Borrowed from http://vanishingnewyork.blogspot.com
Since Google and LIFE teamed up, offering a search engine within an engine to browse their vast visual history its ensured an easy way out for lazy bloggers like me looking for great shots to pass on to you, the reader, in an attempt to look learned. Given the quality and scope of their pictoral work, pretty much everything archived carries a certain class and resonance.
This week it afforded an extra depth to a history posted on the excellent Vanishing New York blog late last year by Jeremiah Moss surrounding the closure of the Gowanus, Brooklyn-based Eagle Clothes factory in the 1989. In the current climate, ‘to let’ signs on stores and buildings are depressingly commonplace, but few have the bombastic beauty of the huge ‘Home Of Eagle Clothes’ neon and metal behemouth that sits atop the vast dormant space. With the site set for redevelopment, the sign may have been saved by delays due to the economic slump. It’s actually a two-tiered tale of financial woe.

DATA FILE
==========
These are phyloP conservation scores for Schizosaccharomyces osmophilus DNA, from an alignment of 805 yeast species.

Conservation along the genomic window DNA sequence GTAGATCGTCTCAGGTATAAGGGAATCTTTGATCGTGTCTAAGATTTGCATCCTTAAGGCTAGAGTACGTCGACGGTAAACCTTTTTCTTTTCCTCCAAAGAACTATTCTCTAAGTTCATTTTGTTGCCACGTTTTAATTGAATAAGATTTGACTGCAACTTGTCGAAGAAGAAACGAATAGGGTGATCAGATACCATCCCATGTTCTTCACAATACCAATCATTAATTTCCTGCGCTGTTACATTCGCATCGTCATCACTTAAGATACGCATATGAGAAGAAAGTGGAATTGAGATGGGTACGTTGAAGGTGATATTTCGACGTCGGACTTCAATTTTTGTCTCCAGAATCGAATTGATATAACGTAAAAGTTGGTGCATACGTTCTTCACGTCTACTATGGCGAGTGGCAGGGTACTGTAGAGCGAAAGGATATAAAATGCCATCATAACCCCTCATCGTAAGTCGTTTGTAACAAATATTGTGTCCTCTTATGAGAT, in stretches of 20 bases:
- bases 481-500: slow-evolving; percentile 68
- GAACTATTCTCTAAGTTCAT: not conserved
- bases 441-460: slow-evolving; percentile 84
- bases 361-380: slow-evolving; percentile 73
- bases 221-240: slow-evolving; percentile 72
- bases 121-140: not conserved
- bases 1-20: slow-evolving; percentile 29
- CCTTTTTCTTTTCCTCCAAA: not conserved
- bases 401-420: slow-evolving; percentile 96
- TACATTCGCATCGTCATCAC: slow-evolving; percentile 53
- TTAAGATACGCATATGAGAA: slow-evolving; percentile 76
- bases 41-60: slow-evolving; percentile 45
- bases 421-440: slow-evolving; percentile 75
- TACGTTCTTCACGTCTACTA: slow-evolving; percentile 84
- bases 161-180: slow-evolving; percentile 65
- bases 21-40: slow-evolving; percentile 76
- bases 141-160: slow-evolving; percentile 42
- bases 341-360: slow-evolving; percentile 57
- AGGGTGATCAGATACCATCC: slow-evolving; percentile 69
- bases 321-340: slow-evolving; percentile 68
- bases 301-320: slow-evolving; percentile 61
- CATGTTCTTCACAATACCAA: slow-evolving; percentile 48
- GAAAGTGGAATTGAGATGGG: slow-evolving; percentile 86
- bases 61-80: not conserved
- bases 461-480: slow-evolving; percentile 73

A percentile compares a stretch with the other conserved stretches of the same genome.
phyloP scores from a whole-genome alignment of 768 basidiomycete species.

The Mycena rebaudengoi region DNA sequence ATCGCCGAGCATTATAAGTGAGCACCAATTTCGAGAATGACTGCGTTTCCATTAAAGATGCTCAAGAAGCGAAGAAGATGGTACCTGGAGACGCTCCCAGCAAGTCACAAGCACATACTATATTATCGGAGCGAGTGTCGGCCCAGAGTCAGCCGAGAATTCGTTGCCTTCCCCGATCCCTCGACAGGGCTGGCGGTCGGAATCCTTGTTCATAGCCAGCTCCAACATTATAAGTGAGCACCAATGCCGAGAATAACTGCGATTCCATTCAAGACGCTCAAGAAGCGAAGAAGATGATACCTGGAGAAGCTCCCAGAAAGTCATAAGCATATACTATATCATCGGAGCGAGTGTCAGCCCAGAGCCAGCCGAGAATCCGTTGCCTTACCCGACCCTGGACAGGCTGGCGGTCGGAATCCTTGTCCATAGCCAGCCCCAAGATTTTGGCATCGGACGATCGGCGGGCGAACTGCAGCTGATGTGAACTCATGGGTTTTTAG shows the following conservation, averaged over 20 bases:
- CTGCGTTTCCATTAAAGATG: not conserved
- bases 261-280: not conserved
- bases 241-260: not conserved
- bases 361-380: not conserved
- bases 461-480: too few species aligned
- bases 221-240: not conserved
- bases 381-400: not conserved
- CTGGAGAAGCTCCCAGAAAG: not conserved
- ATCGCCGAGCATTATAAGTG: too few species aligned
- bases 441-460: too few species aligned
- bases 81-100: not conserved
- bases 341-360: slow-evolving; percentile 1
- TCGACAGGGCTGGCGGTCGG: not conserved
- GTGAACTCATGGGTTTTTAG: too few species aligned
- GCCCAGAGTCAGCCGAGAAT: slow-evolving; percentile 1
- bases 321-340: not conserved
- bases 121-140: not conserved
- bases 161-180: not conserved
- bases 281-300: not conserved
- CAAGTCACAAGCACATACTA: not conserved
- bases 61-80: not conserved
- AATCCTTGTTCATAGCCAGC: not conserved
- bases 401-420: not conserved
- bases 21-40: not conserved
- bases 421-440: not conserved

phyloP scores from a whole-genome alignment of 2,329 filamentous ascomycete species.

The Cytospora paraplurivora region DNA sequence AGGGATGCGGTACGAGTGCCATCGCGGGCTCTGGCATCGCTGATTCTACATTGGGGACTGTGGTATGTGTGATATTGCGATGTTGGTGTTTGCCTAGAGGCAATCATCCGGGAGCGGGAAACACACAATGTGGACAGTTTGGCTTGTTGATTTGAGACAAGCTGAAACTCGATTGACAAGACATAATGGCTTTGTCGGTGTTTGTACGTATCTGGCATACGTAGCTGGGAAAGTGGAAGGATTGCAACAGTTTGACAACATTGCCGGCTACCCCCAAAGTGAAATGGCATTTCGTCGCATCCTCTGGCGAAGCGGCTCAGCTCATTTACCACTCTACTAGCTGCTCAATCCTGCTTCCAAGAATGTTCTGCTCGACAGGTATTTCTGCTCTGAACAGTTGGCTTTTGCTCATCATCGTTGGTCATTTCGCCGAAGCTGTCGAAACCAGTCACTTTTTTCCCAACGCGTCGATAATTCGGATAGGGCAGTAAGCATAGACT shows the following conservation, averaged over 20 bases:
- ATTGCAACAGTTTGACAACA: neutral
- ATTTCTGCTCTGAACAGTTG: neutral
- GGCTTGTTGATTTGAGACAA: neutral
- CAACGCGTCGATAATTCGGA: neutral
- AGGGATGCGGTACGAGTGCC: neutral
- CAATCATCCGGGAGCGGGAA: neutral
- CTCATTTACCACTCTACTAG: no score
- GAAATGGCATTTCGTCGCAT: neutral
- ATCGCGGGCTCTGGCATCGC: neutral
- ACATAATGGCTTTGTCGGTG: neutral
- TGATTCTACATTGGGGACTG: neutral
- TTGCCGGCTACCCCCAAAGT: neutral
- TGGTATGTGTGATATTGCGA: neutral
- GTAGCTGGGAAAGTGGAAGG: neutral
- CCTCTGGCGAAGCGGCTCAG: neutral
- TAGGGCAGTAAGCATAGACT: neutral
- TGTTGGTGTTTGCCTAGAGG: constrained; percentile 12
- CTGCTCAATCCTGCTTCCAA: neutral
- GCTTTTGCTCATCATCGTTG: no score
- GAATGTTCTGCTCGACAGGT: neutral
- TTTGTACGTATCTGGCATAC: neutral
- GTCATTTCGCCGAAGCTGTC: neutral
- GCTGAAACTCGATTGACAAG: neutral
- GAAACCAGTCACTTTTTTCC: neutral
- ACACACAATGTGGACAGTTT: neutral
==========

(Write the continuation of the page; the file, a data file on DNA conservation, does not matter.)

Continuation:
Opened in 1951, representing a big step for the then-established makers of men’s formal wear, once championed by man’s man Rock Hudson, Eagle apparently took the dress-down knocks of the ensuing decades until extinction beckoned. With a burgeoning preoccupation with craftsmanship and quality when it comes to clothes, I’m anticipating a reverse version of this sad situation for anyone that’s put all their gaudily painted eggs in an all-over print basket.
“Eagle Clothes Loses $4M In 4th Period, $5M for Year NEW YORK (FNS) — Eagle Clothes, Inc., recently restructured through the acquisition of Bonds stores, reported a loss of $4,146,000 in the fourth fiscal quarter and a loss of $5,585,000 for the year ended July 31.” Daily News Record November 16, 1988.
These LIFE shots capture busier times…